Our guest bloggers are Sarah Margon, associate director for Sustainable Security at the Center for American Progress, and Martin Wolberg-Stok, sustainable security intern at CAP.
Earlier this week, a bipartisan group of Middle East experts and leading human rights organizations sent a letter to Secretary of State Hillary Clinton expressing their concerns about the ongoing political tensions in Bahrain. The letter urged the U.S. to hold the Bahraini government to its commitments for reform and to encourage constructive participation from the opposition
The impetus for this letter was the much-anticipated report of the Bahrain Independent Commission of Inquiry (BICI) report, released earlier today. The report sought to address the violent events that occurred last February, when hundreds of thousands Bahrainis demonstrated peacefully in support of greater political freedom. Appointed by the King of Bahrain, the Commission was headed by an Egyptian-American professor and made up of independent, internationally recognized scholars and jurists. Despite this diverse group, the Commission still had an uphill battle given the surrounding environment of paranoia and mistrust to conduct its investigations.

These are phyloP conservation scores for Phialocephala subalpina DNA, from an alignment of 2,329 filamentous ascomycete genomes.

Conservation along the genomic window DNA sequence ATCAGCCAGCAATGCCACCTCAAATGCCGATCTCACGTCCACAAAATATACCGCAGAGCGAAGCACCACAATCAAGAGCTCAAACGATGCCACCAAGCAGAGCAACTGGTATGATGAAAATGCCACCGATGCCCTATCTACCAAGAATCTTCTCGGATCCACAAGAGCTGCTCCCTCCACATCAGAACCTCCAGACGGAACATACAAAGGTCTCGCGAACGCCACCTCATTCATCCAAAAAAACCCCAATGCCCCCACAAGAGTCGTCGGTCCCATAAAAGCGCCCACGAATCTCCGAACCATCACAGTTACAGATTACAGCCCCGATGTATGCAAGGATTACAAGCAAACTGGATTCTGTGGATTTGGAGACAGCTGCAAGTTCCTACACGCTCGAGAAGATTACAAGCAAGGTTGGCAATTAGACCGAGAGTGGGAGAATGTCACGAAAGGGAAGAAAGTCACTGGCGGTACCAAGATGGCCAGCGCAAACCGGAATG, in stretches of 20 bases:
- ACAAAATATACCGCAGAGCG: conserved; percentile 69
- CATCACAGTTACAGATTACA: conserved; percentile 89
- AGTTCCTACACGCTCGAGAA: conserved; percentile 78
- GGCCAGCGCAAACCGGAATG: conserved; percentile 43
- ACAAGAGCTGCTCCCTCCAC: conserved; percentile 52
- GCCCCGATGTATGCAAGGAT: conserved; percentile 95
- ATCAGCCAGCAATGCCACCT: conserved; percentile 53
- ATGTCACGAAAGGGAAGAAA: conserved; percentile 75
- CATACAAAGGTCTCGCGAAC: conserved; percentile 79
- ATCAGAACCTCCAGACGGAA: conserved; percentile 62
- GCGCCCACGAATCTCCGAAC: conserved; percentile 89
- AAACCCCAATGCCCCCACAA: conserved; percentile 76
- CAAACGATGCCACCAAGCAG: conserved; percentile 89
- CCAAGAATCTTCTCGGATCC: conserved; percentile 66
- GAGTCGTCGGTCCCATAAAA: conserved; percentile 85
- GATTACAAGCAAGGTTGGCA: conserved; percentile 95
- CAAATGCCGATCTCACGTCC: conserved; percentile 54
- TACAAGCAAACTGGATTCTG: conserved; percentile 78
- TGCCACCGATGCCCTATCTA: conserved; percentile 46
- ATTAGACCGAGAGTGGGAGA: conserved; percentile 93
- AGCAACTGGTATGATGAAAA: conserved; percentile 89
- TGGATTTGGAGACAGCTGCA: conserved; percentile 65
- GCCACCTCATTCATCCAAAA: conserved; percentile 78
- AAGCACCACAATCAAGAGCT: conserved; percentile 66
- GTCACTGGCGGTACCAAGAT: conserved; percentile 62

In a move welcomed by many Bahrain watchers, the commission, found that the government’s security forces used “unnecessary and excessive force” and that many detainees were subjected to torture. The report effectively confirms the accusations from national and international human rights groups that the government of Bahrain was guilty of systematic human rights violations.
The response from the Bahraini government is notable, with a spokesman commenting that, “The government welcomes the findings of the Independent Commission, and acknowledges its criticisms.” However, many of the BICI recommendations center around the need for institutional change in Bahrain’s legal framework — a complex and potentially lengthy process. Indeed, as the report notes, the “systematic pattern of behavior…indicates that this [use of excessive force] is how these security forces were trained and were expected to behave.” Specific, concrete recommendations for changing these structural problems — and a willingness to implement them — are vital for any real progress to occur.
Given the unrest throughout the broader Middle East, the Commission’s report has gained international significance, including for many law and policymakers in Washington, who have walked a careful line in dealing with the Bahraini government over the last few months. As ThinkProgress reported last September, the administration came under pressure from rights groups for approving a $53 million arms package to Bahrain, seemingly ignoring the crackdown on protesters. Bahrain has been a critical ally of the United States in the Middle East and the island serves as the headquarters for the U.S. Naval Forces Central Command and the Fifth Fleet.